In September of 2020, the cost of sending a shipping container was four times less expensive than it was in September of 2021. Logistics experts warned early on that there would be cost increases due to the pandemic, but a 12-month quadrupling of price? Few expected that. These supply-chain problems have been especially pronounced in certain areas. For example, according to The Economist’s Worldwide Cost of Living Survey, Tel Aviv became the costliest place to live on Earth in 2021. Israel’s geographical and geopolitical challenges partly drive such a high Cost of Living (COL); they do not have easy access to nearby nations for free, open markets like Mercosur, NAFTA, or the EU. With shipping costs at all-time peaks, alcohol, groceries, and transport prices have risen dramatically enough to drive the city’s COL to unprecedented levels. But according to The Economist, much of this increase had to do with a strong shekel (Israel’s currency). The currency performed especially well against the US dollar due to its successful COVID-19 vaccination campaign and a locale that has been attractive to foreign technology investors. That said, this data was collected in August and September 2021, meaning the country’s recent decision to keep all foreigners out due to the Omicron variant might have long-term effects on foreign investment.
Stepping back from Tel Aviv, The Economist’s data shows a 3.5% year-over-year increase in global prices in local-currency terms. This is after a 1.9% increase in 2020 and 2.8% in 2019. Below is a graph showing COL in major cities across the globe as of September 2021.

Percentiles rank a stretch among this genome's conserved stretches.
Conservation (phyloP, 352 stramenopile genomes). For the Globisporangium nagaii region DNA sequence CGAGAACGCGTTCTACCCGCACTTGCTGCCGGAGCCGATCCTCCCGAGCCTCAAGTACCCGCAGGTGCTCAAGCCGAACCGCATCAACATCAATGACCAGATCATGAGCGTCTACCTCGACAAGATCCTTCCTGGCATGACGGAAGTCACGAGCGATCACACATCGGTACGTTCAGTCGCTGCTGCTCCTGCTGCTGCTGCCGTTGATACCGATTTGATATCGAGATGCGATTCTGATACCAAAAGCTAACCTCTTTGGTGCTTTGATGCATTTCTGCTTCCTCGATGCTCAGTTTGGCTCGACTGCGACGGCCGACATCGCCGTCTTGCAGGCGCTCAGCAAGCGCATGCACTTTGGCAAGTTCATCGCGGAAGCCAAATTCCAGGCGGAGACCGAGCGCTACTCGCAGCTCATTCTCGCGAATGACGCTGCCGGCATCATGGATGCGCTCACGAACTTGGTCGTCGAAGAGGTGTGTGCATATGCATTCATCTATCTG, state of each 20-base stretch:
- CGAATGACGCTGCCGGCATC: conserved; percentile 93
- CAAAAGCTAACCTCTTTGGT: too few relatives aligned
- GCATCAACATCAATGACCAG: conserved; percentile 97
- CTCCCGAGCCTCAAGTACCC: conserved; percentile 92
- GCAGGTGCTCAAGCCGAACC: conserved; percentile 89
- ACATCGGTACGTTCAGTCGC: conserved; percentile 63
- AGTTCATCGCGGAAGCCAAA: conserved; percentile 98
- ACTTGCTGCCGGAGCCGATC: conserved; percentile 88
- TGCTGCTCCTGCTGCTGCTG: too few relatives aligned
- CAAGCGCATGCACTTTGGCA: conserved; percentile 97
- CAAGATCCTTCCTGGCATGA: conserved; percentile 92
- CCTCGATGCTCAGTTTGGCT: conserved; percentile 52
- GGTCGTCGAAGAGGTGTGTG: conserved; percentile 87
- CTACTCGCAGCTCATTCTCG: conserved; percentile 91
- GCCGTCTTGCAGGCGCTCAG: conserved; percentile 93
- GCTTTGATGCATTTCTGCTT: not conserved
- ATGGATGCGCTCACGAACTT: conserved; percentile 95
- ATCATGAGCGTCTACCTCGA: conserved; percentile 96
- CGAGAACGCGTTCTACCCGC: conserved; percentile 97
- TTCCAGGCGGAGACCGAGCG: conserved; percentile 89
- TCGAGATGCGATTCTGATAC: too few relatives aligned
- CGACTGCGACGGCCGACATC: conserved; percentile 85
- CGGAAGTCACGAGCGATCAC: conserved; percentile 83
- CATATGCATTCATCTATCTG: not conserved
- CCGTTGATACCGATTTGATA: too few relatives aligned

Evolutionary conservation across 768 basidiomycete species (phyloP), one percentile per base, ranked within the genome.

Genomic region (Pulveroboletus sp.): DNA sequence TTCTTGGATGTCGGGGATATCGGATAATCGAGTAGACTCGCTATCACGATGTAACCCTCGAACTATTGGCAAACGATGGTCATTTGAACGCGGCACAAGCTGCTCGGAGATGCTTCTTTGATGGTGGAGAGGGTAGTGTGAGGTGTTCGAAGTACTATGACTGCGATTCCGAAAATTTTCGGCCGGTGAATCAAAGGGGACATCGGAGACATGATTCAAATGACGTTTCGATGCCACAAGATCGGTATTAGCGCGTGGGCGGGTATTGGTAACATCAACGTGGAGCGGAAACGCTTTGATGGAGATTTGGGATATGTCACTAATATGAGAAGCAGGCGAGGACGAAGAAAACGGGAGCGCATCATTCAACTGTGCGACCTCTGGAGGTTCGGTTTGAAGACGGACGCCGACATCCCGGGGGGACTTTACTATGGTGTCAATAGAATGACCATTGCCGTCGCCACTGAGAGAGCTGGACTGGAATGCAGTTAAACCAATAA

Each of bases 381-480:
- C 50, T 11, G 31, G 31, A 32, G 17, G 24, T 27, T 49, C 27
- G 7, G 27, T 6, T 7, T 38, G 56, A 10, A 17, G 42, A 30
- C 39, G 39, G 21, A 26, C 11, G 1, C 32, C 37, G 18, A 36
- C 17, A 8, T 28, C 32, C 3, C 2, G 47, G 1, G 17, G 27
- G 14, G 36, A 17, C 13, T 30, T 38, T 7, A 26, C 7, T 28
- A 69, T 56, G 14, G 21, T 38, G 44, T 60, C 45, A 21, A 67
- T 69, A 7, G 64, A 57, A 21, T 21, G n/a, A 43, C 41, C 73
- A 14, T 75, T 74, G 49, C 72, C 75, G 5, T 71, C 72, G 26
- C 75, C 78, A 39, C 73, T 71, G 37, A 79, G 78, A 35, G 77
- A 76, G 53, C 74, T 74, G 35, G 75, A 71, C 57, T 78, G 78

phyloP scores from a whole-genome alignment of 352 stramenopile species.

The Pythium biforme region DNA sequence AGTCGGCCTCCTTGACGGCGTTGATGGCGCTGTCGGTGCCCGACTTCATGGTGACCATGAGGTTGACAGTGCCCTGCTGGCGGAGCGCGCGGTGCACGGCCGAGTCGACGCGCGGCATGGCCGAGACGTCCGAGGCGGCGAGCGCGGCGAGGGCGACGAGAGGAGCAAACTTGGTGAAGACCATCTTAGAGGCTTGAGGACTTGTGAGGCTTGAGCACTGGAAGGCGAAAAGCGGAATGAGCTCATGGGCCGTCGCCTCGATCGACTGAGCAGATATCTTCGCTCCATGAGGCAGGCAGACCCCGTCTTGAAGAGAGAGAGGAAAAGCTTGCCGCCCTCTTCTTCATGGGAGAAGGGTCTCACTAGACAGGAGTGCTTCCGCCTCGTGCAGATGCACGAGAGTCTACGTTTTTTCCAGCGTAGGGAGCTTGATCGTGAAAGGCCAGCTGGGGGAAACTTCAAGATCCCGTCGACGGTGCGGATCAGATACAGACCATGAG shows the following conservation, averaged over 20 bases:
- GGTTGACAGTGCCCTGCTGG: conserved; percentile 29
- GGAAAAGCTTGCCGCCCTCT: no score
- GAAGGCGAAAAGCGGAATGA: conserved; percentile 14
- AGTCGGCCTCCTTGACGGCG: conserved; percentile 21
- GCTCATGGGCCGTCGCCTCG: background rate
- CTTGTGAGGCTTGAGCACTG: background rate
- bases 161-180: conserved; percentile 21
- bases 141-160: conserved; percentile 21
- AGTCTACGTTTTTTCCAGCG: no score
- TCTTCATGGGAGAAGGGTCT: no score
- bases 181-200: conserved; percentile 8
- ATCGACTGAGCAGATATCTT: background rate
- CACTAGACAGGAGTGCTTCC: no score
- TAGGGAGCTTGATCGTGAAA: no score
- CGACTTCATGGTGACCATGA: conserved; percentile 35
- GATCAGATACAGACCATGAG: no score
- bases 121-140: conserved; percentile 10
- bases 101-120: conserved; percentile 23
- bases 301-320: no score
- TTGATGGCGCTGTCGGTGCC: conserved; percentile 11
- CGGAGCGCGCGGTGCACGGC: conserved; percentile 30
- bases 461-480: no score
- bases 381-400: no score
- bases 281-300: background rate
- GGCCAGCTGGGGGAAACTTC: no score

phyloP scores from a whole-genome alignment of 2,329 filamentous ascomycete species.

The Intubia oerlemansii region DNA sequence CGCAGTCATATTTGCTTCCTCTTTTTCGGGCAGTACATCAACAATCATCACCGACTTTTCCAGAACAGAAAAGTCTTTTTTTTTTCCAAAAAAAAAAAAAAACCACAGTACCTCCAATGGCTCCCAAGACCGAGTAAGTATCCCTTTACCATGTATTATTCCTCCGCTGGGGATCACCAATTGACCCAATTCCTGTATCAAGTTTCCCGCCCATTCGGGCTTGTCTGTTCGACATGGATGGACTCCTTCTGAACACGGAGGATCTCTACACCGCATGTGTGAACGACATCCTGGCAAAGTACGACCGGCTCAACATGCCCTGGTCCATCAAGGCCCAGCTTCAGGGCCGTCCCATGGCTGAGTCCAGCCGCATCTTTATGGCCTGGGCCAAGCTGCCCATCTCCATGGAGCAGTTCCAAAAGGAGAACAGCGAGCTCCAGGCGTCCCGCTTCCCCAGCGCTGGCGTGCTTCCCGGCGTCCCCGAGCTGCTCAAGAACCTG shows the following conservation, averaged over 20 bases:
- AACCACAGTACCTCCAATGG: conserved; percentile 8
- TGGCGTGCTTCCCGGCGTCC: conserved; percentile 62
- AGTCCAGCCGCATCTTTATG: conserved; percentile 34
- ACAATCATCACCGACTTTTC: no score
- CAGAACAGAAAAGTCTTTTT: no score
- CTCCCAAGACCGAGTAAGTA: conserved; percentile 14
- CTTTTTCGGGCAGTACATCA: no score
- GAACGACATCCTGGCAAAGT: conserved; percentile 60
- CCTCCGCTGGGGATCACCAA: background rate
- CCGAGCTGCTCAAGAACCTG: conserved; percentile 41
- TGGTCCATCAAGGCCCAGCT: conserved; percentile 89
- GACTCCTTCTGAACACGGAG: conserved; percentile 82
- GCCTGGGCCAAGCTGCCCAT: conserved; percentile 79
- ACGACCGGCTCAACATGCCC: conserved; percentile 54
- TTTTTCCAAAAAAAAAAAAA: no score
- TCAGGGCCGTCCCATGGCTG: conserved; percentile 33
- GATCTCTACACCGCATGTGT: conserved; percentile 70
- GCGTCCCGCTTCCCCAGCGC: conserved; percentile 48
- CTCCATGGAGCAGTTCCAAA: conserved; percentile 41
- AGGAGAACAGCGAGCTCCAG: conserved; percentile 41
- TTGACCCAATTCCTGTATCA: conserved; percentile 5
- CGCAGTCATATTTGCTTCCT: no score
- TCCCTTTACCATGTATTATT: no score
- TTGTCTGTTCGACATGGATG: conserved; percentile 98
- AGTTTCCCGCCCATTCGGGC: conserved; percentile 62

Besides Tel Aviv, there are some other notable highlights. Not all cities saw their costs of living increase, especially relative to other cities. For example, Rome fell 16 places in the rankings, from 32nd to 48th, because of drastic decreases in costs for groceries, household goods, and clothing. Tehran has shot up the rankings, but for all the wrong reasons: reimposed US sanctions against the nation have led to continued shortages of goods and increased import prices. Besides Tel Aviv, the other cities that are more expensive than New York are Paris, Singapore, Zurich, and Hong Kong.
At a goods level, category matters. Oil prices have risen around the globe, which has caused a 21% increase in transport costs. Tobacco prices have also risen precipitously, with prices rising 6.7% on average. Food, in general, has not risen all that much, and the cost of a bottle of beer around the world has not changed much since 2020.
A fascinating part of these rankings and the associated graphs is how especially volatile they seem today, which is a direct effect of COVID. Before, major shifts in rankings could only be precipitated by issues like hyperinflation (Venezuela), or the imposition of sanctions by world powers (Iran). Otherwise, significant shifts simply did not happen in short periods; they were always the result of long-term economic trends and policy shifts. Nowadays, however, COL is far more volatile because COVID can swoop in and change a country’s economy overnight.